Then it was off to university to study, on his father’s insistence agricultural sciences, to obtain a BSc degree so that he could one day become a farmer. Naturally it didn’t work for him, so he changed course and studied B.com instead, which of course did nothing to bridge the divide between him and his father. In fact, that was about the time that they stopped talking to each other at all.

It was then that our Accountant started to lose all interest in the games people play. He put away his tennis rackets and gave away his chess board. From now on the big questions about the why and the how of life that has been simmering on the backburners of his mind started to step forward and demanded attention.

As a famous Red Cap, my experience is that  people who suffered severe trauma early in life, who needed and begged and prayed in this desperate dark hour for help from Above like a good Christion should, but received no such help at all even though the church promised that if you asked, it will be lovingly given unto you, either turns against God in anger and become insufferable atheists forever and fiercely fighting a (for them) non-existent entity, or they go the exact opposite way and become zealots for his or her wrathful God and promise death and damnation unto all who does not believe in their very loving, very angry and wrathful god sitting on his throne somewhere up in heaven.

But not so for our Accountant. Spirit started to stir deep inside of him, and he started looking for, and demanding answers to his questions. He became involved with the guys from Practical Philosophy, but soon parted ways with them when they started to demand money “for the bi- weakly drivel that they dished up as truth to impressionable and naïve searchers after Truth”, as he called it.

He started to read profusely. Aldous Huxley’s ‘Doors of Perception’ intrigued him and he was inspired by transpersonal psychology and the work being done at Esalin.

It was at this stage that the eldest brother of the family gave my future companion, the skinny, barefoot farm boy (the one that got punched in the nose), a copy of Erich von Danikin’s ‘Chariots of the Gods’.  That was a mind changer for both the Accountant and the future owner of me, the famous Red Cap. Add to that the works of Carlos Castaneda, Baal Shem Tov and Islamic Sufism that they discovered in second-hand bookshops, and you have the beginnings of a serious intellectual and spiritual rebellion.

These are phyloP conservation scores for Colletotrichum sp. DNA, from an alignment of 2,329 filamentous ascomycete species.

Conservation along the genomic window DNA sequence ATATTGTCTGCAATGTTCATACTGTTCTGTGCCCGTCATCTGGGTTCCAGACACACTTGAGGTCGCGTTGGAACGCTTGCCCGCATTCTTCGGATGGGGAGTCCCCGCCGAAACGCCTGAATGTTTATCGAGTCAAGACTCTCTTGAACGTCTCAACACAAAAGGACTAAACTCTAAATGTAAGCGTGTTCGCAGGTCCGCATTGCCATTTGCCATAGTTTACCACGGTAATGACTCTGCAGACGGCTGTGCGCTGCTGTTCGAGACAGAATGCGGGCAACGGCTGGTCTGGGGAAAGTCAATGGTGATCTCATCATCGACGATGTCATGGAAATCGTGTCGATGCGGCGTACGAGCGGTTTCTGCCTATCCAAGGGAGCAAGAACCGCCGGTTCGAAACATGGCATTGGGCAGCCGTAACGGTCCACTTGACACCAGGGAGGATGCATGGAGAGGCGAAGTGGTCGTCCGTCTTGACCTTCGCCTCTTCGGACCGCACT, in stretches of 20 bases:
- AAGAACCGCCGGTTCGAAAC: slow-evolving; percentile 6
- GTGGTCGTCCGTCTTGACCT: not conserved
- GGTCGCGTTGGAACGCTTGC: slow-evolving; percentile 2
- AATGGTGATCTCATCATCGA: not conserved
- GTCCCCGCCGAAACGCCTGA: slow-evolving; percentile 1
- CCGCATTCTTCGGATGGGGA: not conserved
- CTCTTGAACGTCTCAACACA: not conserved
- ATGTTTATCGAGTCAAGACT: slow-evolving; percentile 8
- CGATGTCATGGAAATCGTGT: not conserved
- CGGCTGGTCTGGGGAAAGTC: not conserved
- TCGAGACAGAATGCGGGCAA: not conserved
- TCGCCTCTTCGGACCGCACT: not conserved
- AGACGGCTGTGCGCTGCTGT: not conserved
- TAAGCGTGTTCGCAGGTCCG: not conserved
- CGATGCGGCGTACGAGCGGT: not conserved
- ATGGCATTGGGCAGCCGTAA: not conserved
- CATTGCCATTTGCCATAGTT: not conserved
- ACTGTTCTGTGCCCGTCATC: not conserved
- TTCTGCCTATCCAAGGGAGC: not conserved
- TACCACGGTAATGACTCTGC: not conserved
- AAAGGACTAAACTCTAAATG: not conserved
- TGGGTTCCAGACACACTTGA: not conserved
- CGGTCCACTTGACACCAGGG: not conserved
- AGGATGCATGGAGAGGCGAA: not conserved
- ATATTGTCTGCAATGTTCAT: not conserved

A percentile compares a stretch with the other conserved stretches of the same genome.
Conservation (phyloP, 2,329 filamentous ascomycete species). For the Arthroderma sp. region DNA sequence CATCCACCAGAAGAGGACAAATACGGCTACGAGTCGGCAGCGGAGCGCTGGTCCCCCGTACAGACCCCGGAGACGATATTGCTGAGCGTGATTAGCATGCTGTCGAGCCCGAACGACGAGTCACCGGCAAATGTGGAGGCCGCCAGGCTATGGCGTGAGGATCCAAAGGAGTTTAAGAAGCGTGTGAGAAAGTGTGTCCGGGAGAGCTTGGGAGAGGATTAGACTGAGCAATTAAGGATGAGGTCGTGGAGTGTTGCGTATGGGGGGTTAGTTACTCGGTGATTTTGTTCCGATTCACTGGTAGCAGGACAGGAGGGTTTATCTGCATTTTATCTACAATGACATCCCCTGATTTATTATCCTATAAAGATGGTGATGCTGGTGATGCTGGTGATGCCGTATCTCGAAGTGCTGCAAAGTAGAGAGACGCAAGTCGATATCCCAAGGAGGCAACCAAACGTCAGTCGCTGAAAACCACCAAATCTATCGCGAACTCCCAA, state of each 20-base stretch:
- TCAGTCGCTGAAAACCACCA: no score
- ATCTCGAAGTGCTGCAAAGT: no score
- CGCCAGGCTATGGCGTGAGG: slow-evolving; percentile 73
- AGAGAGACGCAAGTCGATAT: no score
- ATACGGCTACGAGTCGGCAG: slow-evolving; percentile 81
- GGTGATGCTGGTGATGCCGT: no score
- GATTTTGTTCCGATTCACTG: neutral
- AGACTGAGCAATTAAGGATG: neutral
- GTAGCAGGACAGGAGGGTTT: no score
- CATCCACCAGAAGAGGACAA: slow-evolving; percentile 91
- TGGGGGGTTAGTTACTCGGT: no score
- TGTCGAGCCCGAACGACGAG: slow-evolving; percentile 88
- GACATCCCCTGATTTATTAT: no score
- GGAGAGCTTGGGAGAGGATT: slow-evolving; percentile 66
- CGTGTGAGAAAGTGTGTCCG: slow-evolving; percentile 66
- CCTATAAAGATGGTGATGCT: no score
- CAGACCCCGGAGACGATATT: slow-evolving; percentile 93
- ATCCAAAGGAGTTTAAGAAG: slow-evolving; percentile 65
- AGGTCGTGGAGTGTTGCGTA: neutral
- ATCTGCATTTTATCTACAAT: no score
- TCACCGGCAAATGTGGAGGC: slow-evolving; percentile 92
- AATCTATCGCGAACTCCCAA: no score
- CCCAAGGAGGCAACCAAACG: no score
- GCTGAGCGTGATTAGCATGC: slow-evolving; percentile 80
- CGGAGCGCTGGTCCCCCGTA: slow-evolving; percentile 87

They found common ground, they found a world full of exiting possibilities, a world away from the stale (Aristotelian and Cartesian) ‘if – then’ predictabilities and entered a world of ‘what if’ possibilities. ‘The varieties of religious experience’ by William James and von Danikin’s books, as well as Zecharia Sitchin’s “The 12th Planet” confirmed their suspicion that the Old Testament of the Bible with its horrible and immoral bloodshed and unpredictable and unforgiving god, might just not be a true rendition of what really happened back then, or what should happen in a just and civilised world ruled by an all knowing, omnipresent, almighty God. God, The Accountant argued, is not an old man, a cross between old Zeus, Neptune and Father Christmas as most churches like to portray Him as, and as most god-fearing believers saw him. There was something seriously amiss in this picture and the search was on to find ‘the holy grail’ like the Gnostics of old.

The question for the Accountant turned from “what is life about” to “what would constitute the good life,” a train of thinking that led him to Buddhism (or led him astray, as some would later accuse him of). As a philosophy, Buddhism accorded with his intellectual approach to life, and, as a psychological system encouraging a life of non-violence, contemplation, meditation and compassion,  confirmed his own intuition of what a good life entails, and how life should be lived. It was a way of being far removed from the average Christian’s ‘go-to-church-every-Sunday-and-do-as-you-like-during-the-six-days-inbetween’ way of life he grew up with. He believed that, if you cannot live your spiritual convictions (or walk your talk, as the New Agers like to say), then it is no use going to church at all. Going to church more out of convention than conviction, does not make you a Christian, nor does it make you less of a barbarian if you beat up your wife or fuck your secretary or your own daughter in the days between your pious visits to the church. (Kierkegaard: “The Bible is very easy to understand. But we Christians are a bunch of scheming swindlers. We pretend to be unable to understand it because we know very well that the minute we understand, we are obliged to act accordingly.”)

He used to get quite worked up on that issue! (meer…)


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Jingle the bells

‘So, it was that time of the year again,’ said my old friend, the world famous Red Cap, from the top of the Christmas tree. I thought it would be a good idea to have a philosophising Cap on top of the tree instead of the traditional star or angel. From up there he will have a better view of the festivities and traditions of us the, according to him, “inferior mere mortals”.
‘Yes,’ I confirm merrily. ‘Jingle Bells were ringing joyously down the isles of shops in tune with the jingling of cash registers all over the world, and Boney M’s Little Drummer Boy competed with the sound of children throwing temper tantrums in front of shelves stacked to the roof with toys of all description while desperate mothers, in the spirit of Christmas, tried not to murder them in public. It was marvellous, absolutely wonderful, don’t you think?’